Peter Maas wrote a pretty good overview of the peak oil situation in last Sunday's Times magazine.
Matthew Simmons, a head of a Houston investment bank specializing in the energy industry and author of "Twilight in the Desert: The Coming Saudi Oil Shock and the World Economy" was a main source for the book...
So what does Joe Tierney do? Well...
I didn't try to argue with [Simmons] about Saudi Arabia, because I know next to nothing about oil production there or anywhere else. I'm just following the advice of a mentor and friend, the economist Julian Simon: if you find anyone willing to bet that natural resource prices are going up, take him for all you can.
Julian took up gambling during the last end-of-oil crisis, in 1980, when experts were predicting a new age of scarcity as the planet's resources were depleted by the growing population. Julian had debunked these fears in "The Ultimate Resource," the bible of Cornucopian economics, which showed how human ingenuity had kept driving down the price of energy and other natural resources for centuries.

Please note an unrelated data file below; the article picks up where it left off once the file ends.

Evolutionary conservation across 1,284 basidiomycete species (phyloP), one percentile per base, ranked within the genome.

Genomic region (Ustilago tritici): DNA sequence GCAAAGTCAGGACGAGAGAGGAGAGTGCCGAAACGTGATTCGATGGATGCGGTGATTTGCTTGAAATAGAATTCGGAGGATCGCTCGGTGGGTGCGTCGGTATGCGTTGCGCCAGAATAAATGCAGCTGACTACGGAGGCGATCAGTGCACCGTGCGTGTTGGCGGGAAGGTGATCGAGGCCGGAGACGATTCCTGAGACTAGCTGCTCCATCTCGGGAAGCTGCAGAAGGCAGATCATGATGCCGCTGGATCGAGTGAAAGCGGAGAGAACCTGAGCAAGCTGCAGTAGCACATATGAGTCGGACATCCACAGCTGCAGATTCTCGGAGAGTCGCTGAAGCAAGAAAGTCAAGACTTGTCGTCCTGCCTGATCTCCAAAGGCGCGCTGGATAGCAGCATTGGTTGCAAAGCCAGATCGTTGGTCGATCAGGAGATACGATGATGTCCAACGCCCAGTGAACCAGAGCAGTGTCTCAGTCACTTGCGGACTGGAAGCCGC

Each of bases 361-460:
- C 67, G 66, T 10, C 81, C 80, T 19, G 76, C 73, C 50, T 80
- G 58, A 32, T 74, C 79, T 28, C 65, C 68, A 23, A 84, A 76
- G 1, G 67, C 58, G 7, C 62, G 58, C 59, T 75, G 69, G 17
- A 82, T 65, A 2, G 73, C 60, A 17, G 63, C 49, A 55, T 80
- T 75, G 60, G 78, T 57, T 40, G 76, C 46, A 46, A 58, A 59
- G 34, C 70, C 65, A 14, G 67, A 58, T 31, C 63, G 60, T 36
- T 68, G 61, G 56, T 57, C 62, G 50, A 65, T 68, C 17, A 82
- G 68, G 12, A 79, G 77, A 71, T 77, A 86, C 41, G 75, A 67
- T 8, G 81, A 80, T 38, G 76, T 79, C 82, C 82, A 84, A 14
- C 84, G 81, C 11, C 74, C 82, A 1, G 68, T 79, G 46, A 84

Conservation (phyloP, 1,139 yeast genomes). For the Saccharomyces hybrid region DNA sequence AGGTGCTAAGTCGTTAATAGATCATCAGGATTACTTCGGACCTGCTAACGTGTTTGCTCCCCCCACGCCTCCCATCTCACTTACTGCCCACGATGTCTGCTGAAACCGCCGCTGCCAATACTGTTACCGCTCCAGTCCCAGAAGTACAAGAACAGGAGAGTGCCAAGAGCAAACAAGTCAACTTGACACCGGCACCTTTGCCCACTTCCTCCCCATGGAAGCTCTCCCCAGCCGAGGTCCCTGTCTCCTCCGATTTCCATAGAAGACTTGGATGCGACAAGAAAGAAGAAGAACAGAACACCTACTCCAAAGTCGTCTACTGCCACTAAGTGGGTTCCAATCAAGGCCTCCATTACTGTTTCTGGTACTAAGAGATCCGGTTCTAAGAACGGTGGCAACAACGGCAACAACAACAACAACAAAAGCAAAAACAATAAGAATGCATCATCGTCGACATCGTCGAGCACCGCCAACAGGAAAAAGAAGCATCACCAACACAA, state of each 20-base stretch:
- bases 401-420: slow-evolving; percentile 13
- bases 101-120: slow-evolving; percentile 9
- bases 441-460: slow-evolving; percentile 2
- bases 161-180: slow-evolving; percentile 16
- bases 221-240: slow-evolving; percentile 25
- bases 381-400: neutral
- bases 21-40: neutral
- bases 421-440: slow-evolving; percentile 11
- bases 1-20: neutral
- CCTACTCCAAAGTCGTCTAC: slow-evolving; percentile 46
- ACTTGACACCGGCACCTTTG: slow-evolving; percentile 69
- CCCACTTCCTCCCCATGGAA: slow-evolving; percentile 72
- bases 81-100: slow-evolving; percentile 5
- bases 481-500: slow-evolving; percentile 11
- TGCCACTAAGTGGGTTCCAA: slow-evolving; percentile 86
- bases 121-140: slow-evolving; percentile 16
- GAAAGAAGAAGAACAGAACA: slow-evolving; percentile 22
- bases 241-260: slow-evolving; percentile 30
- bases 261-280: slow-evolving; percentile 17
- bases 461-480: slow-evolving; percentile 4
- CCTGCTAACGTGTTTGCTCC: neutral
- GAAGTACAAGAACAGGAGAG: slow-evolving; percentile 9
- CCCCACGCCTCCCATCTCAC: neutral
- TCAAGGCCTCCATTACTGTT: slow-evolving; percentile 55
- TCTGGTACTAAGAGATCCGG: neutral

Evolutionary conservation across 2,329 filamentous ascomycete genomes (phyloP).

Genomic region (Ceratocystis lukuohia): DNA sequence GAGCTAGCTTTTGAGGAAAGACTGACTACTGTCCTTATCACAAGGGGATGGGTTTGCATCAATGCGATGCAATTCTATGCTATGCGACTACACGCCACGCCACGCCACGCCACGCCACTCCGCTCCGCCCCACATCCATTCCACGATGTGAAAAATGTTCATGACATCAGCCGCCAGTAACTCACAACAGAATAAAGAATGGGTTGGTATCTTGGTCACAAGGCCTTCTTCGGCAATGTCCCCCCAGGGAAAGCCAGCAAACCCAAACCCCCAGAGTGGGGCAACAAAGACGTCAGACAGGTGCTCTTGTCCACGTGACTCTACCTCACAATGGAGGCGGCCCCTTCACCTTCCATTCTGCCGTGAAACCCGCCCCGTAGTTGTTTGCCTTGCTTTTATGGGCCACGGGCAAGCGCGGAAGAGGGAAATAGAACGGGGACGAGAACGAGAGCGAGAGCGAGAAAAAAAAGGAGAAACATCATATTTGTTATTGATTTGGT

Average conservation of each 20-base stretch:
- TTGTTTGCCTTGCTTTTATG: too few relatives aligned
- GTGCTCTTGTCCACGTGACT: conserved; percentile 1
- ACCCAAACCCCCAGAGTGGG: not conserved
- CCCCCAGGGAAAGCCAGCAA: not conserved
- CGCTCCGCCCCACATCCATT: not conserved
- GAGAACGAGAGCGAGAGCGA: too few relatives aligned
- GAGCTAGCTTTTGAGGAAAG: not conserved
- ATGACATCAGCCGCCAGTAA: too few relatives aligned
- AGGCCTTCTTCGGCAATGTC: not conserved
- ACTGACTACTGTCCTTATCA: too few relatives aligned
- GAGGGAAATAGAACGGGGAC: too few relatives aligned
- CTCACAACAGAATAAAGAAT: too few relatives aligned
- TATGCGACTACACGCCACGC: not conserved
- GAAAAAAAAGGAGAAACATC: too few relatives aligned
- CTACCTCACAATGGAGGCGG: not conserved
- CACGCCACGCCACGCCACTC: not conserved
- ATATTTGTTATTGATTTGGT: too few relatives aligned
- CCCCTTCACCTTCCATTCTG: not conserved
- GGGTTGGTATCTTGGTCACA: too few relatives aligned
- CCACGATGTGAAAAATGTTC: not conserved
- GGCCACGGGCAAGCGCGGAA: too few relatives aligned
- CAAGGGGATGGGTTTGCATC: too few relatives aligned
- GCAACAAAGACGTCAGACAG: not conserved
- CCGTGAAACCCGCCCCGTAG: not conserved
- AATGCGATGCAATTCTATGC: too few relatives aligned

He offered to bet the pessimists that oil or any other resource they chose would be cheaper, in real terms, at any date they picked in the future. The ecologist Paul Ehrlich, author of "The Population Bomb" and "The End of Affluence," took up his offer and chose copper, tin and three other metals worth $1,000 in 1980.
Hey Joe, I got a bet for you! I'll bet you $5,000 that at some point the Anasazi ran out of water and became extinct...I'll bet you another $5,000 that climate changes in the Asian steppes brought about forced migrations due to lack of grazing land that brought about the fall of the Roman Empire.
I mean, if you're going to take it as a sure thing that natural resource prices can't go up to the point of squeezing civilization, then I would assume that when I trot out instances of environmental over-extension that he'd be perfectly willing to pay up.